Pacific International Lines, IBM Partner To Create Electronic Bill Of Lading Using Blockchainbr>
Singapore-based shipping company Pacific International Lines (PIL) has teamed with IBM to explore how blockchain technology can enhance the documentation process in supply chain management.
Founded by Chinese entrepreneur Chang Yun Chung in 1967, PIL is the world’s ninth top containership operator and one of the largest ship-owners in South-east Asia. It owns and operates with a fleet of around 180 container and multi-purpose vessels. It employs over 18,000 staff globally, regularly serving about 500 ports in nearly 100 countries worldwide.
PIL and IBM will be conducting a blockchain trial to design and create an electronic bill of lading, a legal document between a shipper and a carrier that details the type, quantity and destination of the goods being carried. The trial is supported by the Maritime and Port Authority of Singapore, Singapore Shipping Association, Infocomm Media Development Authority, Singapore Customs (National TradePlatform), and the Bank of China’s Singapore branch.
Under present practices, the seller issues the bill of lading which may take weeks to be delivered to the owner of the cargo, who then uses it to claim the cargo. PIL said this process is vulnerable to fraud and loss of the document, resulting in much inefficiency across the supply chain. To improve the process, PIL and IBM will create an electronic Bill of Lading (e-BL) to streamline and replicate the paper trail online on IBM’s blockchain platform.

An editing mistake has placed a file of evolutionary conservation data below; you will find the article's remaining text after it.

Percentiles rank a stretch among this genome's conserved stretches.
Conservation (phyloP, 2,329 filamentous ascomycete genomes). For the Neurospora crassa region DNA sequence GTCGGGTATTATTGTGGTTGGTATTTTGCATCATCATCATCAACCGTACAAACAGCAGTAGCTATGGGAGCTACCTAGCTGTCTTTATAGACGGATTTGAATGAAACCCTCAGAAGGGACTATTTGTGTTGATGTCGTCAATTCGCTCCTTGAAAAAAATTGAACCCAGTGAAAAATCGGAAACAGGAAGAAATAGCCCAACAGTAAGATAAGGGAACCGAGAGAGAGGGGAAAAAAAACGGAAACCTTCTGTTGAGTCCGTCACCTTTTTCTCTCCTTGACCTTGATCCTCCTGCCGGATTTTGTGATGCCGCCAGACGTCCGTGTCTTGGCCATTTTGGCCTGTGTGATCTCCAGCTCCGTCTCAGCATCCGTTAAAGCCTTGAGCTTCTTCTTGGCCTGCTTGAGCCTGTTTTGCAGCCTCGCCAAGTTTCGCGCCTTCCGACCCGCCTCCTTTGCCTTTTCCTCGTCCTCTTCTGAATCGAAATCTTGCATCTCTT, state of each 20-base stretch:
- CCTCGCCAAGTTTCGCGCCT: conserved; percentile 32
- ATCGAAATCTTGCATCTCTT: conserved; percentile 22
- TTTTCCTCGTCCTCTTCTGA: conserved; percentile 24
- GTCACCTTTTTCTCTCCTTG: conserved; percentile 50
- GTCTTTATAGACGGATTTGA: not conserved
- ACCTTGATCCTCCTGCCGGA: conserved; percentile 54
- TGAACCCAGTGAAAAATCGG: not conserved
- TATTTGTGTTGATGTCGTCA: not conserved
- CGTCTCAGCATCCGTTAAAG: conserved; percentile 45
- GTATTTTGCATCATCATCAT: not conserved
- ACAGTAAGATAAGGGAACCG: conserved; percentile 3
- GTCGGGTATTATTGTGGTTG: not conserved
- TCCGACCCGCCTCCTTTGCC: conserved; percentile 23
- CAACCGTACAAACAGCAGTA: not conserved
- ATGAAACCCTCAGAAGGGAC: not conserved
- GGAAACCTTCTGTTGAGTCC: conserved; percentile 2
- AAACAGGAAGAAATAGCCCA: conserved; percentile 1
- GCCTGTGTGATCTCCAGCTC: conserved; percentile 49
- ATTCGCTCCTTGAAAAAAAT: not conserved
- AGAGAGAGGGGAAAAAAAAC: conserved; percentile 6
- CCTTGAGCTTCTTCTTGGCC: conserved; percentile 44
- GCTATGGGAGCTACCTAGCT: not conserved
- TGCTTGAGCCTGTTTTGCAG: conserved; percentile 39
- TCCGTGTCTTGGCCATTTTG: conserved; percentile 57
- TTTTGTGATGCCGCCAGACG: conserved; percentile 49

Lisa Teo, Executive Director of PIL, said that as an international shipping company, they believe they have a role to play in enhancing efficiencies within the intermodal transport logistics ecosystem, adding that the e-BL project is a big step forward for the company.
“Traditionally, information flow is predominantly handled via manual processes and the supply chain is slowed down when there are many points of communication within its framework,” Teo said. “The use of blockchain technology to allow for the direct exchange of documents and information via the decentralised network to boost transparency, eliminate disputes forgeries and unnecessary risks will be key for this industry to progress.”
A number of companies have also proposed migrating the bill of lading creation and distribution process to a blockchain. In July of this year, shipping blockchain solutions provider CargoX successfully completed the electronic issuance of a bill of lading for a shipment of garments from China to Slovenia. At the time, CargoX said that the cost to produce and transfer the bill of lading to relevant parties via its public blockchain solution was 85 percent less expensive than the traditional means of doing so through courier services.